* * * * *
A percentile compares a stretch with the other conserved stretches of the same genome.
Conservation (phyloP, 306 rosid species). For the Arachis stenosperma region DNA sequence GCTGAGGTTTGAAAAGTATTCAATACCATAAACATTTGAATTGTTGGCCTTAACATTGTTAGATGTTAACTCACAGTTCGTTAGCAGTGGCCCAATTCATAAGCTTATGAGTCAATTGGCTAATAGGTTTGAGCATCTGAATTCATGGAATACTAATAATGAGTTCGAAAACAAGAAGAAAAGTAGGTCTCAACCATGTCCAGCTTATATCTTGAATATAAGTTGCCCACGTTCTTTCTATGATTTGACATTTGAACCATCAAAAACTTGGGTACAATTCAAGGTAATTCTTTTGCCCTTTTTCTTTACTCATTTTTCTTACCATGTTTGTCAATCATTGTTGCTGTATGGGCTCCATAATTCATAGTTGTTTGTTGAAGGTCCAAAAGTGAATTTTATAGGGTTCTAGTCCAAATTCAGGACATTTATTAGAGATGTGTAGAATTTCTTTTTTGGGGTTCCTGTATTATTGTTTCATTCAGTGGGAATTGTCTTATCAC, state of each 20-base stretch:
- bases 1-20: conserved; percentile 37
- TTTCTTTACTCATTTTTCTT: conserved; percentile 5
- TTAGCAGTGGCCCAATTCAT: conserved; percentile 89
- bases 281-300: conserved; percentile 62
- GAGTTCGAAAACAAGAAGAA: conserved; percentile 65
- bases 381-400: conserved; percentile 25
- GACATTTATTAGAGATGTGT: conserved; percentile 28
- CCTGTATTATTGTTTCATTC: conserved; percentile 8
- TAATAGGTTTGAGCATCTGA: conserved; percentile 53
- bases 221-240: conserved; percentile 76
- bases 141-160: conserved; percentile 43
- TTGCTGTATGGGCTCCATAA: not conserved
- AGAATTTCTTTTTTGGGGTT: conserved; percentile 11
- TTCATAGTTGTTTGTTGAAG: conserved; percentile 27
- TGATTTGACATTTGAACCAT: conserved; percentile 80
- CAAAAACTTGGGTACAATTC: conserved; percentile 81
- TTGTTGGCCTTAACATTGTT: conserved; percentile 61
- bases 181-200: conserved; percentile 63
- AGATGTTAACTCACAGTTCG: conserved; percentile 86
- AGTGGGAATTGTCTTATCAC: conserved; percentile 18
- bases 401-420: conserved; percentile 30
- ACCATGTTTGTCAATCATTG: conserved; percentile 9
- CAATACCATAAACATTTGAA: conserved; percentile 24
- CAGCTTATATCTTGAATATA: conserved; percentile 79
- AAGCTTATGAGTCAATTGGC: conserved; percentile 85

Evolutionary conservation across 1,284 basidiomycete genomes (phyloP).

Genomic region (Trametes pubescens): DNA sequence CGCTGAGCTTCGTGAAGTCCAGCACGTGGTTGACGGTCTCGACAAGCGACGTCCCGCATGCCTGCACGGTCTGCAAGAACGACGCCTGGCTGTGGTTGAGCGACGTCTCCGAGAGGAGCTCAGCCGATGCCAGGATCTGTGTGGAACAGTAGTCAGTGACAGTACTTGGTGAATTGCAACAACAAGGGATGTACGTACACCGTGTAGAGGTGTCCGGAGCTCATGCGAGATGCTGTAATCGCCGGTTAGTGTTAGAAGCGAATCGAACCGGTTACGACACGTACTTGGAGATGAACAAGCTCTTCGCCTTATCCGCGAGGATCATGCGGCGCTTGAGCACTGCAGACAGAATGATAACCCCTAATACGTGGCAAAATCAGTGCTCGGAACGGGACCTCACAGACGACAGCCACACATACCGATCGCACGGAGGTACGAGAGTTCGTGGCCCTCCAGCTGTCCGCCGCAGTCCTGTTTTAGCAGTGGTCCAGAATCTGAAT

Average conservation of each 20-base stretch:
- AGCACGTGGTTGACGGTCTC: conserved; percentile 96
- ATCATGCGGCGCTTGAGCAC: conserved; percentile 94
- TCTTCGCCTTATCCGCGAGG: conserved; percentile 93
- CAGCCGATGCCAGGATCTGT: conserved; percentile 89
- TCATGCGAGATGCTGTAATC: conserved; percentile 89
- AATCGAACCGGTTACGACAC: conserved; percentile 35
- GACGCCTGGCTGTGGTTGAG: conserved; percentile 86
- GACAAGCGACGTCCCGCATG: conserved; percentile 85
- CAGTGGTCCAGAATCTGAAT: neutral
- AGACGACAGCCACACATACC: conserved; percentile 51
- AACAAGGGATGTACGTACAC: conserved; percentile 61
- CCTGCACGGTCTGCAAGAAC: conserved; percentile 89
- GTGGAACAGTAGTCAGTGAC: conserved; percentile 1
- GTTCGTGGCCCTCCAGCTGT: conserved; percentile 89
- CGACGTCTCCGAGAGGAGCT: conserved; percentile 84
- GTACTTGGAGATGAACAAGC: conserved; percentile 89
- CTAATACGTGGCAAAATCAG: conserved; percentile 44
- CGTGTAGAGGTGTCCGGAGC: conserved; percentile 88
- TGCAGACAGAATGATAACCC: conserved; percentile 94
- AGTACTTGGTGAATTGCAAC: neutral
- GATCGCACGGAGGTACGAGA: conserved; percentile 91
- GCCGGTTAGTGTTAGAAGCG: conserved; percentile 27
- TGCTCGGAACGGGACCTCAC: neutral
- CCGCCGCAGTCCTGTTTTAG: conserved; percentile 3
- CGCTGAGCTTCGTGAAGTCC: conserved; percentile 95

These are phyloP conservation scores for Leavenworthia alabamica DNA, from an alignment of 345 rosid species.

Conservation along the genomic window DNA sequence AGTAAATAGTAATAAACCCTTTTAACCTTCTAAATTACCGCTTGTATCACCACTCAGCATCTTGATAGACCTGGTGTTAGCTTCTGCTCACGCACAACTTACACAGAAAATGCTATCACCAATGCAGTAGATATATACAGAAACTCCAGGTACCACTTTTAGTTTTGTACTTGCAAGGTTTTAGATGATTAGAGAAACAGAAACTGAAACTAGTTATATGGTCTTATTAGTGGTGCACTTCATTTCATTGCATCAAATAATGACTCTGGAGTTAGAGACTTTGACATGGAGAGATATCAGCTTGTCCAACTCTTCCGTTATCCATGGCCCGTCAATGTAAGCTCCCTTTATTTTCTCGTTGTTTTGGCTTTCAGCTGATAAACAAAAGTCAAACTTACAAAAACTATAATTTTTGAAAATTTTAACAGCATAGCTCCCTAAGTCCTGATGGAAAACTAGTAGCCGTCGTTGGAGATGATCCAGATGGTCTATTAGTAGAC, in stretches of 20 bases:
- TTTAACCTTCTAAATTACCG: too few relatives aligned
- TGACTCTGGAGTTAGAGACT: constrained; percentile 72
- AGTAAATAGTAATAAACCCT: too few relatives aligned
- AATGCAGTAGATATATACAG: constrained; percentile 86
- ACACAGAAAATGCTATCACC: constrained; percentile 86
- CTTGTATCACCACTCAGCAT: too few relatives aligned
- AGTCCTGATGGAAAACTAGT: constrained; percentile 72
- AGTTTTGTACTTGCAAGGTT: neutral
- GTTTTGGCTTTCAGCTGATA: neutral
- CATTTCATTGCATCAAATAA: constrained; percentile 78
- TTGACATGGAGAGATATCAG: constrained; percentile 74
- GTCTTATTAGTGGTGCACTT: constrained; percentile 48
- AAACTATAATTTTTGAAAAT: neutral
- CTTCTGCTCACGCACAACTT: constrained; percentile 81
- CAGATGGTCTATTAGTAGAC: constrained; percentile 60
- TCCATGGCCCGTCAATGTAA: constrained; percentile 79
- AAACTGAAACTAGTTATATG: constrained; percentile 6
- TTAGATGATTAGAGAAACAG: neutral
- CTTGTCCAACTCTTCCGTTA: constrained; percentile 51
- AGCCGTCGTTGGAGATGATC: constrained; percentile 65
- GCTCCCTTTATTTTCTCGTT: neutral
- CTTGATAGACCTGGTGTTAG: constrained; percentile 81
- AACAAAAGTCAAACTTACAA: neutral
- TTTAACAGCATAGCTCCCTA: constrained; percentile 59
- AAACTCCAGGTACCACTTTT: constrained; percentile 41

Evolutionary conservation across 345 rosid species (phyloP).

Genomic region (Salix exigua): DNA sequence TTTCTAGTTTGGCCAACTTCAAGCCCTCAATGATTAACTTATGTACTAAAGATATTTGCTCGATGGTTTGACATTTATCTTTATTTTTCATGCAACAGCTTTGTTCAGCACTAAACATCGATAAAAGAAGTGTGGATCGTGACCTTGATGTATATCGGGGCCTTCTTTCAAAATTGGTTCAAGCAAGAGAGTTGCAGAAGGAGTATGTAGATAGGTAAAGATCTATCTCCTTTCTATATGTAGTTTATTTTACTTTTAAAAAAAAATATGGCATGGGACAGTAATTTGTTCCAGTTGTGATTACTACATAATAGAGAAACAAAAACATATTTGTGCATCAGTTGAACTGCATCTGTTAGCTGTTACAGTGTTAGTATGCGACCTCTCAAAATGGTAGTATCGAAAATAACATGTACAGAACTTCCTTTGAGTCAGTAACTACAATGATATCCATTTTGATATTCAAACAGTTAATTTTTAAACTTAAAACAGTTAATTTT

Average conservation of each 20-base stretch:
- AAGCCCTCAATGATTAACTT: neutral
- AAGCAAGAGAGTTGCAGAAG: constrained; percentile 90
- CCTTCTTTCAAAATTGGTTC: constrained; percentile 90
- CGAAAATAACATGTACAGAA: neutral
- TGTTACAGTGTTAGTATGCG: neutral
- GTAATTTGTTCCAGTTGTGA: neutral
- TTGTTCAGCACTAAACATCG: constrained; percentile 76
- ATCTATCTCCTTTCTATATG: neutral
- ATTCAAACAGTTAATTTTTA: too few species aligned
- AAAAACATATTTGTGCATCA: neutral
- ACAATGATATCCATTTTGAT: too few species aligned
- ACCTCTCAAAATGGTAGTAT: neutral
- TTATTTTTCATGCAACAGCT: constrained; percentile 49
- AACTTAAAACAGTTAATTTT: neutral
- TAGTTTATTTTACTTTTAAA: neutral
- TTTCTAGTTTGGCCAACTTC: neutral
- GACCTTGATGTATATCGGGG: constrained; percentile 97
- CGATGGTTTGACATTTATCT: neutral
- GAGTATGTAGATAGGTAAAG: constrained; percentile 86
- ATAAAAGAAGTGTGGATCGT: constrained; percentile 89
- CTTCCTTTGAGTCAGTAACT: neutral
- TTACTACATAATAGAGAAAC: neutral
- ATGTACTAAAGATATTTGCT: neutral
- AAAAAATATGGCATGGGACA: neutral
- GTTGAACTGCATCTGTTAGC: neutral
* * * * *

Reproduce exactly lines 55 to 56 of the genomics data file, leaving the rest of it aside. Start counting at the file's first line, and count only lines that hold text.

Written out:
- CGCTGAGCTTCGTGAAGTCC: conserved; percentile 95

These are phyloP conservation scores for Leavenworthia alabamica DNA, from an alignment of 345 rosid species.